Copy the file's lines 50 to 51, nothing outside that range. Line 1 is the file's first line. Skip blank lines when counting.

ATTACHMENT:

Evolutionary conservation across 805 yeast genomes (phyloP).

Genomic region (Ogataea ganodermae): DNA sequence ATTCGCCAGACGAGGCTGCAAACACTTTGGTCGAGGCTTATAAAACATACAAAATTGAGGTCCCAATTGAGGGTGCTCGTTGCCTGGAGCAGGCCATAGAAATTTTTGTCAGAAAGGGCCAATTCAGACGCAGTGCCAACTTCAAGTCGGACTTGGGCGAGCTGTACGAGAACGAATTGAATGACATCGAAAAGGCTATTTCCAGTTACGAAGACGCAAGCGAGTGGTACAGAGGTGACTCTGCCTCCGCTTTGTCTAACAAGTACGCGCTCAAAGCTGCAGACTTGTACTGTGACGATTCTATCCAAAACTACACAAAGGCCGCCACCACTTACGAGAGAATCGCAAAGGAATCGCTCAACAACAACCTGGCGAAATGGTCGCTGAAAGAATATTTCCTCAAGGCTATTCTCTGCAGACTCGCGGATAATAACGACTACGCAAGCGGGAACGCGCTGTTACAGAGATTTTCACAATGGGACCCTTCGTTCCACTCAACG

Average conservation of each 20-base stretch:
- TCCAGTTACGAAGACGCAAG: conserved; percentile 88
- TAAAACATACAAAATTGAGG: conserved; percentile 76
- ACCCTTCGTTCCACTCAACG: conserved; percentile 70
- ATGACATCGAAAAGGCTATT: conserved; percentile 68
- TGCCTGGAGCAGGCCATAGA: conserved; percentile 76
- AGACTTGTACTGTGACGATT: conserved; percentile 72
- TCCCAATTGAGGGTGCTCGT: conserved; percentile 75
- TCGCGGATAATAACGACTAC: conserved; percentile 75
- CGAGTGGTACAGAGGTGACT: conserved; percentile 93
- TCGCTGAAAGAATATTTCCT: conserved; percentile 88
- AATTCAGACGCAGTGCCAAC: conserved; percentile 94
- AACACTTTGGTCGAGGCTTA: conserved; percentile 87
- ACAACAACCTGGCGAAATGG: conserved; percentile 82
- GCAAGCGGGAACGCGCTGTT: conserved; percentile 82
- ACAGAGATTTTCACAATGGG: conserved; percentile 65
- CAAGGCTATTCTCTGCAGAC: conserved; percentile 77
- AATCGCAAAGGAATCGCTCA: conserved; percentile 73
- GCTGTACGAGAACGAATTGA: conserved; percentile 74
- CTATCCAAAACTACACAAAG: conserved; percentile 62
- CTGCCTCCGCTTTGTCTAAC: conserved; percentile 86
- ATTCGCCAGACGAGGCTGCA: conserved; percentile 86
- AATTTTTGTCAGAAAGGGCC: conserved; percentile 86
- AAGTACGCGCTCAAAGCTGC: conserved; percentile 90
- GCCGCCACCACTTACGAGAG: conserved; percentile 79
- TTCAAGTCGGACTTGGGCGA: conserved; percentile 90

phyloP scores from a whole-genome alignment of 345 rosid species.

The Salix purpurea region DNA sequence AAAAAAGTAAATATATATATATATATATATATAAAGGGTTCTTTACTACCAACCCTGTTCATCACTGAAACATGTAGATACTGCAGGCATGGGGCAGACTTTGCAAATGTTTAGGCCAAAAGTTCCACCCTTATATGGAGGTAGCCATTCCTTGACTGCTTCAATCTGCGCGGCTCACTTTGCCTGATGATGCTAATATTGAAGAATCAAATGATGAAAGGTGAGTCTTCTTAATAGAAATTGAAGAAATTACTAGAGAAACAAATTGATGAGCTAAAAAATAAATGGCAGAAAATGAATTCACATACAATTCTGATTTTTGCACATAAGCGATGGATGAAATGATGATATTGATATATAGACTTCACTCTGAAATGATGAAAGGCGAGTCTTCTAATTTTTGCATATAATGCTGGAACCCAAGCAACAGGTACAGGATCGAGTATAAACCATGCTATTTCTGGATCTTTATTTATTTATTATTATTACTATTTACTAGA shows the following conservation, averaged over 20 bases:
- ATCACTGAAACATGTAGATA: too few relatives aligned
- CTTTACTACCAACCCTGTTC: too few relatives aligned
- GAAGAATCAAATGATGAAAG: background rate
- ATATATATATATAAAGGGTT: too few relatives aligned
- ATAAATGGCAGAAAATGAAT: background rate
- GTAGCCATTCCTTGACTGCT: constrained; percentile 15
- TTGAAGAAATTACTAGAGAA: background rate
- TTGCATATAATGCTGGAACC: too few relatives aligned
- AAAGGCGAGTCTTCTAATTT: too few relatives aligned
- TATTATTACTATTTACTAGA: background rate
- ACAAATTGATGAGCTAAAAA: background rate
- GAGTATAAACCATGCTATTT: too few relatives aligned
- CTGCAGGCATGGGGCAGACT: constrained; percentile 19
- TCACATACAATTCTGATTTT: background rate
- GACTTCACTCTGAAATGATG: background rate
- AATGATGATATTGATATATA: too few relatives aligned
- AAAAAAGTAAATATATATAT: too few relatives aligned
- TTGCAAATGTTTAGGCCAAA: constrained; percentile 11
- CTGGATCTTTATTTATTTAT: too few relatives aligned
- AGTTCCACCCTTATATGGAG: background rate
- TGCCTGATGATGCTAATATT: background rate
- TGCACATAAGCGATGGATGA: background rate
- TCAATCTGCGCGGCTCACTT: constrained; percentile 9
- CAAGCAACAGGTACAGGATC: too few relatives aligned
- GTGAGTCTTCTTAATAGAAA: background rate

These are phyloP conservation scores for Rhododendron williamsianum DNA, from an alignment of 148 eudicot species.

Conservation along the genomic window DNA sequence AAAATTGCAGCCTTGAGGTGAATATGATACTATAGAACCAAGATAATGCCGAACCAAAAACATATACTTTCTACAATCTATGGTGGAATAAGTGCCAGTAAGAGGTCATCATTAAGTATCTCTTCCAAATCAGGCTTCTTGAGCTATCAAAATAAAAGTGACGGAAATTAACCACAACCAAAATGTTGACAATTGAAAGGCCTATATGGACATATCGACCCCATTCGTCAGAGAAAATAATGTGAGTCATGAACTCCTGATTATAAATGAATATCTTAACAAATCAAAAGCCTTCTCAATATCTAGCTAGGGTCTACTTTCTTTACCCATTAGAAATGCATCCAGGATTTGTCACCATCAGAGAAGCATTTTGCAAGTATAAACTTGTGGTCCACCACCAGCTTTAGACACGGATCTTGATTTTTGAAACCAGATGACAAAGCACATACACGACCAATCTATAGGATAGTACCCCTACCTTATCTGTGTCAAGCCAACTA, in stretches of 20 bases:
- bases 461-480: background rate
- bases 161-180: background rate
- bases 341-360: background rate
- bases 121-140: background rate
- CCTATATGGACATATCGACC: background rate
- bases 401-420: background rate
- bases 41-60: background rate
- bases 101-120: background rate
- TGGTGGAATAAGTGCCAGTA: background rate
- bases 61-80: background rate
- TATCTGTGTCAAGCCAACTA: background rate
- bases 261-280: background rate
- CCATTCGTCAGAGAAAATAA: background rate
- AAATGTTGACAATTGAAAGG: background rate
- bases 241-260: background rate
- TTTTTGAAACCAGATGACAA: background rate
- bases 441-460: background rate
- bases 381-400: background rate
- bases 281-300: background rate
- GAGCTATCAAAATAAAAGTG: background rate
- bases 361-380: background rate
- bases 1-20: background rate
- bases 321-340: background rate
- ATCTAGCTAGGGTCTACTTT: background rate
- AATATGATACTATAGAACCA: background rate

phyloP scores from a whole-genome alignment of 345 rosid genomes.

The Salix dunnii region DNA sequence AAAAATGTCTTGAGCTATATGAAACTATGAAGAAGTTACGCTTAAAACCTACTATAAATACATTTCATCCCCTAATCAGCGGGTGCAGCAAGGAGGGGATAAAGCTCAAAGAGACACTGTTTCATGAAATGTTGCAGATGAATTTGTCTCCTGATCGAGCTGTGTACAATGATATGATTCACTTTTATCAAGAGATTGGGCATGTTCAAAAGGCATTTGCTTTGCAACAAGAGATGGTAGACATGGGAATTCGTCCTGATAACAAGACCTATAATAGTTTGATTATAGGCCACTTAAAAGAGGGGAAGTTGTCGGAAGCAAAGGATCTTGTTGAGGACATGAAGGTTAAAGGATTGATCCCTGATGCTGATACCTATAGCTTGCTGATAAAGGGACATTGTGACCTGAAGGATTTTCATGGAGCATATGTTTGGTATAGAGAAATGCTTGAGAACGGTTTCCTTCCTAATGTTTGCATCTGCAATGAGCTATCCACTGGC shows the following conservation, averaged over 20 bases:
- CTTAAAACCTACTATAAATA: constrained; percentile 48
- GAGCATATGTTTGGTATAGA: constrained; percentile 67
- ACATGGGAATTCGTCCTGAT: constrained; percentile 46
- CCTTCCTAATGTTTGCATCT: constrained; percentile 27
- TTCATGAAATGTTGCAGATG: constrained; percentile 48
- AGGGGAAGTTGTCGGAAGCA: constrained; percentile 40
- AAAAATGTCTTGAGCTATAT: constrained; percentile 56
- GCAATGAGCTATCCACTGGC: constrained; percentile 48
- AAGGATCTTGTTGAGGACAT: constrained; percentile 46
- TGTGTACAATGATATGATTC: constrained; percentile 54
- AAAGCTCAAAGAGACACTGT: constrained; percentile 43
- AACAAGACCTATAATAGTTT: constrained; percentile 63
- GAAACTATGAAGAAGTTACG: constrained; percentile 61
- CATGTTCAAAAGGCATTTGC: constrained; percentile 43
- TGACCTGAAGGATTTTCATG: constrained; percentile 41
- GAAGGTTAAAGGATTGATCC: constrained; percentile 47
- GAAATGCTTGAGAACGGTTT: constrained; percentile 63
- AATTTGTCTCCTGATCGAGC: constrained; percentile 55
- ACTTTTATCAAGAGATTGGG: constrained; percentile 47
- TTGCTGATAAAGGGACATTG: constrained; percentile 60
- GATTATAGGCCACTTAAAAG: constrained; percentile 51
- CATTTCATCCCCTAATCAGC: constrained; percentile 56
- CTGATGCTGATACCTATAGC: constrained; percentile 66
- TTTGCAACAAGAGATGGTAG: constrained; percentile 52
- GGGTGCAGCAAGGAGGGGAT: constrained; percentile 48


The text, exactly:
- AGTTCCACCCTTATATGGAG: background rate
- TGCCTGATGATGCTAATATT: background rate